This study compares the hearing status and behaviors of Australian farmers from 1994-2001 with those from 2002-2008. Over this period the authors found (1) there was a 12.5% overall improvement in the proportion of farmers with normal hearing in left ears, with the likelihood of a screening participant having normal hearing improving by almost 9% each year; (2) significant improvements in the mean hearing threshold of both ears from 1 to 6 kHz; (3) significantly higher mean hearing thresholds for 35- to 44-year-old farmers exposed to firearms, chainsaws, workshop tools, heavy machinery, and tractors with cabins compared to nonexposed groups; (4) nonuse of hearing protection devices by young farmers (15 to 24 years old), was associated with hearing loss for those using uncabined tractors. Despite a reduction in noise injury, further adoption of noise reduction strategies for specific agricultural work practices is required.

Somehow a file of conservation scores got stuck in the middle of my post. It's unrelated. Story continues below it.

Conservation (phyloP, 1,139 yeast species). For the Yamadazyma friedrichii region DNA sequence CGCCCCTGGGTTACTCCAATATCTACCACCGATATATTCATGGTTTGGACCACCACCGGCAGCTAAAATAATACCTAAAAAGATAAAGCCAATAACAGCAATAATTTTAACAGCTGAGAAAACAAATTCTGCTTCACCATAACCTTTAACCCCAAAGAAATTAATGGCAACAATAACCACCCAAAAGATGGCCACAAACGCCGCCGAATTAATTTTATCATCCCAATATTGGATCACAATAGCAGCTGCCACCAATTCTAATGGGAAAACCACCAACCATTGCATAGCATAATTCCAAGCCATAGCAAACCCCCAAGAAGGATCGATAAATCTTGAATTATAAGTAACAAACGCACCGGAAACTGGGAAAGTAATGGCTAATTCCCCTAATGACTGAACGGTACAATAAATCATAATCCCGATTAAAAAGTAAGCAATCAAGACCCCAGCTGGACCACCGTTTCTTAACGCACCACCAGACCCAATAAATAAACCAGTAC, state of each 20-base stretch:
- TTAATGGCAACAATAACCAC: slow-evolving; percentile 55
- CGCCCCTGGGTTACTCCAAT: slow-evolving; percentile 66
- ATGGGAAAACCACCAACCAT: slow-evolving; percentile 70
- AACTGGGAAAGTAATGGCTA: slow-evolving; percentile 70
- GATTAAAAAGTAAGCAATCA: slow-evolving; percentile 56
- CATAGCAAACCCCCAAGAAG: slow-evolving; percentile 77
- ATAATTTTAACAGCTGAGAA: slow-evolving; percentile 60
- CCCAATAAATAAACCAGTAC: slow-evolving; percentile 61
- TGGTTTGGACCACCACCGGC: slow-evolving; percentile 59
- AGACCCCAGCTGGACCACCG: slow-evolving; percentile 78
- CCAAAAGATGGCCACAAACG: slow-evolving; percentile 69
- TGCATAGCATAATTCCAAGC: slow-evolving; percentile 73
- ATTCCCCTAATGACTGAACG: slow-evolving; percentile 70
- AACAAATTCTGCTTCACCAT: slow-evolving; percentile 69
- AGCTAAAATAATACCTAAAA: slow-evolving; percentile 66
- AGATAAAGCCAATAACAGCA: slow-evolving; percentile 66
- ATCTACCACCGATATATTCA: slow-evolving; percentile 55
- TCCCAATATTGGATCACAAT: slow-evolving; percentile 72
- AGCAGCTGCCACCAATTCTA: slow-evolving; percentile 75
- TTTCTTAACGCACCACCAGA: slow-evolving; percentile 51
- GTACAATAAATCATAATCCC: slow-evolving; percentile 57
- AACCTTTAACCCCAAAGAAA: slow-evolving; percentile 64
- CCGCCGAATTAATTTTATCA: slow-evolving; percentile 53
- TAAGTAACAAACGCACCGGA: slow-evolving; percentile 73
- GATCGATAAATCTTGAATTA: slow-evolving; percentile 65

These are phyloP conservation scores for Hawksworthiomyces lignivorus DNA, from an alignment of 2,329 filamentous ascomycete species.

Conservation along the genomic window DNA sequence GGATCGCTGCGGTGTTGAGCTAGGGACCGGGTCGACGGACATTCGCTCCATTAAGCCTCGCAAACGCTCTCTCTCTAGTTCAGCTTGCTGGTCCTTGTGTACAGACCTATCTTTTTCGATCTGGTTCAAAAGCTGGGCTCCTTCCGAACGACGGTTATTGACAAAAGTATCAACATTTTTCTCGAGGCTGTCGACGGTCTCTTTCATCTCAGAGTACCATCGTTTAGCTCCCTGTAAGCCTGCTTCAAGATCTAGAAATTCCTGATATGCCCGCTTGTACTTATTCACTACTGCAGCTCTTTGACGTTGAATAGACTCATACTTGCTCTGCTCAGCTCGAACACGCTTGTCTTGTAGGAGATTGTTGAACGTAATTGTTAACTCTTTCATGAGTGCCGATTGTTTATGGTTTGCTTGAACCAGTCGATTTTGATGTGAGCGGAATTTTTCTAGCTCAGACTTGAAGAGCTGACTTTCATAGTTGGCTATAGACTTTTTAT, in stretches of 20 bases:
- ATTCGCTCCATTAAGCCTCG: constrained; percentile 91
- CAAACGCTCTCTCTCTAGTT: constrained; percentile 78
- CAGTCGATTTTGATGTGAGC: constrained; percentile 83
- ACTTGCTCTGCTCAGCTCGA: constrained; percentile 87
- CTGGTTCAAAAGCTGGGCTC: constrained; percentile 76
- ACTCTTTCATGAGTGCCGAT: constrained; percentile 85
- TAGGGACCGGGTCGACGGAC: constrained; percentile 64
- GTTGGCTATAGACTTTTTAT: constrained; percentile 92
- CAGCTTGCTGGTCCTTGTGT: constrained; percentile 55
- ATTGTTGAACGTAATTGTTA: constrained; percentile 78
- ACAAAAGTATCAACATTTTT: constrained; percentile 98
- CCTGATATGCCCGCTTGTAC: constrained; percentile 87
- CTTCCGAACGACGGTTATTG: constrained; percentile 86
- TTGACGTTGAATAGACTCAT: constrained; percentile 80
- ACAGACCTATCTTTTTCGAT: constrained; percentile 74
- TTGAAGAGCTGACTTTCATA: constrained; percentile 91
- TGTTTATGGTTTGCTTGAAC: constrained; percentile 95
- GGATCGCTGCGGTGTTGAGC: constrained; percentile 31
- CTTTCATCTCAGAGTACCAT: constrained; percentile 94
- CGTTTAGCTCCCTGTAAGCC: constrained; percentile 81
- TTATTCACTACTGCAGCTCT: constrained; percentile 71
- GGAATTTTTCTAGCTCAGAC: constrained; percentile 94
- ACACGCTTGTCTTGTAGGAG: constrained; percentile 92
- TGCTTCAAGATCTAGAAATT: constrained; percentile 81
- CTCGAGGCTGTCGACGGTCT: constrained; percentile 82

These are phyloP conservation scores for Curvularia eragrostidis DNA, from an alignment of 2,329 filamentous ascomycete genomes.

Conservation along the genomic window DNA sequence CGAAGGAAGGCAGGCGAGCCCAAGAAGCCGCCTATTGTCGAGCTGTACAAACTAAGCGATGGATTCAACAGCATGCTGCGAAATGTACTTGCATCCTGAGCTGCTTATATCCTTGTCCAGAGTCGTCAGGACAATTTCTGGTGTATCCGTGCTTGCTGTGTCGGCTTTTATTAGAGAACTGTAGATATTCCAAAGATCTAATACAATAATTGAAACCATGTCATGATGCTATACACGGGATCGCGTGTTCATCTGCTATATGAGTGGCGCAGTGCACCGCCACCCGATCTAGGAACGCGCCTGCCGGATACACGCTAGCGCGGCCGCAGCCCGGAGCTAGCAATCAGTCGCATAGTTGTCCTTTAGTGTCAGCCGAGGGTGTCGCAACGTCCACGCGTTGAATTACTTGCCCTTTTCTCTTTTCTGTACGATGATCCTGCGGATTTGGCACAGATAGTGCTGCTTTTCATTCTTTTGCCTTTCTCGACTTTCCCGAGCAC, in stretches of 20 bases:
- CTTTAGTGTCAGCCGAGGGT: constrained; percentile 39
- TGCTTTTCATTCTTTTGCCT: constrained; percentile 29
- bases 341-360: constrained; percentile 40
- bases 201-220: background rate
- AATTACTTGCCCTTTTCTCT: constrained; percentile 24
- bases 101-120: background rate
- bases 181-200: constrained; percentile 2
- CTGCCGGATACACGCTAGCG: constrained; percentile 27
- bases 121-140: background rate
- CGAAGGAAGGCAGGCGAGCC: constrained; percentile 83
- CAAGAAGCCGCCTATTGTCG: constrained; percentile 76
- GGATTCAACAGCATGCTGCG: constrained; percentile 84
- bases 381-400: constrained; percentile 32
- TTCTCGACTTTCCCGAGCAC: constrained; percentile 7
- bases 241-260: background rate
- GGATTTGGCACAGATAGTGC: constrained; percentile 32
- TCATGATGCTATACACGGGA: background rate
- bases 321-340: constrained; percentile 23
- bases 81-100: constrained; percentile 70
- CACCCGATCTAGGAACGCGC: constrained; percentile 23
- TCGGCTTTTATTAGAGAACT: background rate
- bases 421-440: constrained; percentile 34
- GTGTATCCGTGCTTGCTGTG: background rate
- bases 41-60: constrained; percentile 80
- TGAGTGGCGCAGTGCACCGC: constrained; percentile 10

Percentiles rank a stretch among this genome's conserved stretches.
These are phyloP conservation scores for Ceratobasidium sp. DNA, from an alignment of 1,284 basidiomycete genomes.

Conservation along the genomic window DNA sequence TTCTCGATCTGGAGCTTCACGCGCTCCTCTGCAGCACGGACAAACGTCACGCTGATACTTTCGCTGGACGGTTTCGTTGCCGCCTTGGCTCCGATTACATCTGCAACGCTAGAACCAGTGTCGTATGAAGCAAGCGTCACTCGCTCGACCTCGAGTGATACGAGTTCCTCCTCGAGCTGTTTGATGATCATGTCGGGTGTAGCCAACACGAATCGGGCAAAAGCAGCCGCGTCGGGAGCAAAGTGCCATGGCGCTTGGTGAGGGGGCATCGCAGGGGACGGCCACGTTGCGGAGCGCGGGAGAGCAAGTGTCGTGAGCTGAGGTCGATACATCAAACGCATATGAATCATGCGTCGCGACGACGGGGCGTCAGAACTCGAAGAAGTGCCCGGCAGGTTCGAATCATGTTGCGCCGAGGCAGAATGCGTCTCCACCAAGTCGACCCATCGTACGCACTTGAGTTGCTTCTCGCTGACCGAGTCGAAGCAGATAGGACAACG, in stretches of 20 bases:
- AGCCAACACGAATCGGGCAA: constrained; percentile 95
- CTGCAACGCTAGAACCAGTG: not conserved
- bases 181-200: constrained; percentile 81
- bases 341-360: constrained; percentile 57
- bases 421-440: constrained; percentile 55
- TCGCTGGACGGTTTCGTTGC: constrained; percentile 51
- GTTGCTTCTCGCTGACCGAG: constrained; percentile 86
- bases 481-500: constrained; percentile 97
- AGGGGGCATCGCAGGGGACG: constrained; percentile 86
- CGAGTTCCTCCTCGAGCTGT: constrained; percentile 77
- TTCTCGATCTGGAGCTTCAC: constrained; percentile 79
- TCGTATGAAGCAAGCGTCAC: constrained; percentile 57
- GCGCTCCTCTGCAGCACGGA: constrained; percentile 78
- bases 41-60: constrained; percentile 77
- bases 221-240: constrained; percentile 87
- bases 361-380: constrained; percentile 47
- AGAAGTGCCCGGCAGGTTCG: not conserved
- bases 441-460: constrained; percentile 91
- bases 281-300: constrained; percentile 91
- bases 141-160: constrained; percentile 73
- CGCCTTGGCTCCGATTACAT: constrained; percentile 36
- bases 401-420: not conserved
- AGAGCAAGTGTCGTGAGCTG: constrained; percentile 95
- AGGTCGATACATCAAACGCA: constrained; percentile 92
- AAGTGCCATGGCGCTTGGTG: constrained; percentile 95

To obtain sustained injury surveillance data for youth on farms, the National Institute for Occupational Safety and Health developed the Childhood Agricultural Injury Survey (CAIS) in collaboration with the U.S. Department of Agriculture. The first CAIS collected data for youth less than 20 years in 1998 through a regionally stratified telephone survey of 50,000 U.S. farm households; a second CAIS for 2001 was conducted using the same methodology. In 2001, there were approximately 1.2 million youth living on U.S. farms. These youth suffered an estimated 19,397 injuries (15.7/1,000 household youth). Approximately 60% (11,571) of the household youth injuries were to males. For all household youth, 10-15 year olds experienced the most injuries (49%, 9,486). In addition to providing estimates of demographics, injuries, and injury rates for household youth from the 2001 CAIS, this article provides a comparison to results from the 1998 CAIS. The number of household youth injuries on farms from 1998 to 2001 decreased by almost 30% (27,321 vs. 19,397). The results of this study show an overall decrease in the injury rate for youth living on the farm from 1998 to 2001 (18.8/1,000 household youth vs. 15.7/1,000 household youth). However, there was a considerable increase in the number of injuries to household females less than 20 years of age during this same time period. There was also an increase in the number of all terrain vehicle (ATV) and horse-related injuries. Continued surveillance is needed to assess if these are significant trends or the result of changing farm demographics.